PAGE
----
Seattle artist Harold Hollingsworth is painting Dazzle Ship patterns on walls at the Schack Art Center for its upcoming exhibition, “The Intersection of Art + Math.” (Andy Bronson / The Herald)

Seattle artist Harold Hollingsworth is painting Dazzle Ship patterns on walls at the Schack Art Center for its upcoming exhibition, “The Intersection of Art + Math.” (Andy Bronson / The Herald)

Learn how artists use math at Schack show

The show in Everett will include the works of 59 artists and feature a dance performance May 4.

The theme of the upcoming Schack Art Center show, “The Intersection of Art + Math,” may have people shaking their heads in curiosity.

They may wonder what possible connection there could be between two such seemingly disparate things.

“I think most people don’t inherently associate art and math,” said Maren Oates, spokeswoman for the art center.

The point of the exhibit is to show all the ways artists use math in the creation of their work, she said, from measuring things to understanding the plane or perspective of the piece.

The show, which includes the works of 59 artists, opens April 26. It is the result of an unusual collaboration between Schack and Seattle’s Center on Contemporary Art, which recently had a show with a similar theme — “Art Intersect Math.”

Schack, which had previously decided to have its math-themed exhibition, asked if works from the Seattle show could be incorporated into its show.

The Schack show includes 38 works curated by the art center, with 21 coming from the CoCA show.

That’s not the only collaboration between the two arts organizations.

A contemporary dance, “necessary and sufficient,” was originally performed at CoCA as part of its “Art Intersect Math” show. It will be performed in a special one-night performance at the Schack on May 4.

The dance adapts math principles in its movements. It was created by Katherine Cook, who co-curated CoCA’s art show. Cook also is creative director for a Seattle business, Math for Love.

“The opportunity to make public this inner private relationship between dance and mathematics was very appealing to me,” she said.

Equivalence — deciding when two things are the same — is one of the math concepts included in the work.

Likewise, the name of the performance — “necessary and sufficient — ” is a style of mathematical proofs to establish equivalents between two apparently different things, she said.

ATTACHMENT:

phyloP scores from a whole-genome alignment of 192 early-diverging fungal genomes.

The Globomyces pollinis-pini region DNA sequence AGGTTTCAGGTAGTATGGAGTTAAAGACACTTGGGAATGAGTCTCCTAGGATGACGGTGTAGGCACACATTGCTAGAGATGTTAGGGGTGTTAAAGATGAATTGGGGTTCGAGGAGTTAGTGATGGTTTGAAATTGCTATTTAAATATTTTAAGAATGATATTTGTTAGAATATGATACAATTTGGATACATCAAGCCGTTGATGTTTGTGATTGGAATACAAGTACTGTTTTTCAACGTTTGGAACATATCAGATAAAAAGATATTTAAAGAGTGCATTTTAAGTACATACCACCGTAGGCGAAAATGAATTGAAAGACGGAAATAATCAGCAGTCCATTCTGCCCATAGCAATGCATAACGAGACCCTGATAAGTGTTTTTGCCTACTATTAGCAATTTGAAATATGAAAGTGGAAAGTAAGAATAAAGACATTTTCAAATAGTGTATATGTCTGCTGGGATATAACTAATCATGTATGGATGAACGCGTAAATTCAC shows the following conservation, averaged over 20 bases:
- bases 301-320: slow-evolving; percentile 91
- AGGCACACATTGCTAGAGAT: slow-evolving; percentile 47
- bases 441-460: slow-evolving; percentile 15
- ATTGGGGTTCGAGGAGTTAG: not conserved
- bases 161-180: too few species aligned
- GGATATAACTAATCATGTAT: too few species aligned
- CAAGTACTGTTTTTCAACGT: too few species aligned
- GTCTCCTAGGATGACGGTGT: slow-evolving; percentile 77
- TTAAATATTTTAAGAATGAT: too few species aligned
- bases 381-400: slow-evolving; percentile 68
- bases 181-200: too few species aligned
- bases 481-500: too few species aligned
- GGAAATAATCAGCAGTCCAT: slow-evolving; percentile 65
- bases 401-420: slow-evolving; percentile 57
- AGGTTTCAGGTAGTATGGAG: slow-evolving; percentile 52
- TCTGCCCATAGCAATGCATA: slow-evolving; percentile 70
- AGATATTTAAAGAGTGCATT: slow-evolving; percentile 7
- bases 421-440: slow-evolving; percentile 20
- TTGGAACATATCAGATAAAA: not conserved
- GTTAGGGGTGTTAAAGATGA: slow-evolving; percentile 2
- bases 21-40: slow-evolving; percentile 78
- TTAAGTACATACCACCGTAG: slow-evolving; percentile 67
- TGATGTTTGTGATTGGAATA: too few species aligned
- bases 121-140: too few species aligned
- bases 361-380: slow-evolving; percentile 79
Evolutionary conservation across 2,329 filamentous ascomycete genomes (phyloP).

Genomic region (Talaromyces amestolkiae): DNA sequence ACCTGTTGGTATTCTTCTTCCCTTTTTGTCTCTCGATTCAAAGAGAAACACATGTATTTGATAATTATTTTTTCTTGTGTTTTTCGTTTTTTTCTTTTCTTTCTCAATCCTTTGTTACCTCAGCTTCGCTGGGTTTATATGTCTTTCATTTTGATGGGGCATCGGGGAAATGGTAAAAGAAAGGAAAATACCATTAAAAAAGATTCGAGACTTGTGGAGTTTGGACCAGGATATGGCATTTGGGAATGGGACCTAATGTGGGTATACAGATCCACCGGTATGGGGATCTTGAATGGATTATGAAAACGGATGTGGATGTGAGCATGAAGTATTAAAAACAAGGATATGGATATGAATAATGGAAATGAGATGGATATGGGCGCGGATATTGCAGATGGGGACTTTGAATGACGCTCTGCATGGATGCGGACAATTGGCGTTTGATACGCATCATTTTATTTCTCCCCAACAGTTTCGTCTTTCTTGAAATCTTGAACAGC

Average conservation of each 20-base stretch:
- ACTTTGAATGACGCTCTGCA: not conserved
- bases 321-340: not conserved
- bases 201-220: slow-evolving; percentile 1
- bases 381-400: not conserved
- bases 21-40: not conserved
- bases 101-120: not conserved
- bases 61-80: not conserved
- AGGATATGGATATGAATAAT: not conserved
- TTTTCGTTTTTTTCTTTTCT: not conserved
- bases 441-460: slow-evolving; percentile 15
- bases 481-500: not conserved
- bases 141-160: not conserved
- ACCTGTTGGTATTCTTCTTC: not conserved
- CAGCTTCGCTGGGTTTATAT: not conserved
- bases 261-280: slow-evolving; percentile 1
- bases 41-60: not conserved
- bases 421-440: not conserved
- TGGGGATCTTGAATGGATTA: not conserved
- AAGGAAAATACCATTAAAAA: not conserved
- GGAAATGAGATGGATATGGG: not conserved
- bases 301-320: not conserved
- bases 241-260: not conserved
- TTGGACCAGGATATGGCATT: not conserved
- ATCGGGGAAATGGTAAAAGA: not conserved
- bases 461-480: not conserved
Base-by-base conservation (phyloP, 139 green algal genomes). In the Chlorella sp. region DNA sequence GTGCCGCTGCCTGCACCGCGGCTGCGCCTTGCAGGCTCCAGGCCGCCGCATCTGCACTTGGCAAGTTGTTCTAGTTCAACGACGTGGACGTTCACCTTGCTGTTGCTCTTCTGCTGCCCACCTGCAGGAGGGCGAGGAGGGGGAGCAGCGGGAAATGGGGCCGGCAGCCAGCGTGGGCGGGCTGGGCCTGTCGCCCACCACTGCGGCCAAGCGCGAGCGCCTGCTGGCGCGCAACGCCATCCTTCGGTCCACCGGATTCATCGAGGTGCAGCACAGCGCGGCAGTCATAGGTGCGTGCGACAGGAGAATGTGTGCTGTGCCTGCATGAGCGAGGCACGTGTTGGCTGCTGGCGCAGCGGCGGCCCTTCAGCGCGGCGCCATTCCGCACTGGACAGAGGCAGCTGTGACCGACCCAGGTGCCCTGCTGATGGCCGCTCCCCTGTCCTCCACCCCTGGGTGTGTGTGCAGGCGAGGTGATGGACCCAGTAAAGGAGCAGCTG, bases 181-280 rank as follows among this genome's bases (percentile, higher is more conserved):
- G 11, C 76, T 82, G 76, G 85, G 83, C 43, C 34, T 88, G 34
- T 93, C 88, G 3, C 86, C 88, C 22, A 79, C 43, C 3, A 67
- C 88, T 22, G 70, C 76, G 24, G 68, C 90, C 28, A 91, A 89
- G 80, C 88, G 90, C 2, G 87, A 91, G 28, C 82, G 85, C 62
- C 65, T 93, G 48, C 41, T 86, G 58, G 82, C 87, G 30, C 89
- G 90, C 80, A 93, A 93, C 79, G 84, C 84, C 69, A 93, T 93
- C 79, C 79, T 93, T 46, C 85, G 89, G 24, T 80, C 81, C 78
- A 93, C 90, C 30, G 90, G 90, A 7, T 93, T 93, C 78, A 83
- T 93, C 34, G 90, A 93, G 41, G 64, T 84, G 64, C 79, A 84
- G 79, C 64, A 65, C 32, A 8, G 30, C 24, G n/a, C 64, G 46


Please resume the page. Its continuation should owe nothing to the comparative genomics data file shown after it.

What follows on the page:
The improvised performance is intended to match the spirit of the art show. There’s a similarity in the way dancers problem solve their way through the performance and how a mathematician works through a problem, Cook said.

Another highlight of the “Intersection of Art + Math” show is a mural created by Seattle artist Harold Hollingsworth in a hallway in the Schack’s mezzanine.

It can only be seen during the exhibit. Then it will be painted over as the art center readies for its next show.

It’s the first time the art center has decided to have an artist produce a painting just for one show, Oates said.

The show includes a rotating blue-and-yellow wall sculpture by Paul Vexler. If his name sounds familiar, his “Conic Sections” sculpture (also math-based) was installed on Washington State University’s Everett campus earlier this year.

“I think anyone coming to this show will be blown away by the artwork, but also just the amount of thought and planning and mathematical ideas that have gone into all the pieces,” Oates said.

Sharon Salyer: 425-339-3486 or salyer@heraldnet.com.

If you go

The Intersection of Art + Math runs April 26-June 2 at the Schack Art Center, 2921 Hoyt Ave., Everett. The opening reception is 5 to 8 p.m. April 26.

A special dance performance, “necessary and sufficient: a dance of mathematics” is scheduled from 7 to 8:30 p.m. May 4 at the Schack. The improvisational performance is part of the art center’s exhibit, “The Intersection of Art + Math.”

Doors open at 7 p.m. with an opportunity to view the exhibit, followed by the dance performance. Those interested in attending are asked to register at bit.ly/2HMI1sd. The suggestion donation, which can be made at the door, is $10.

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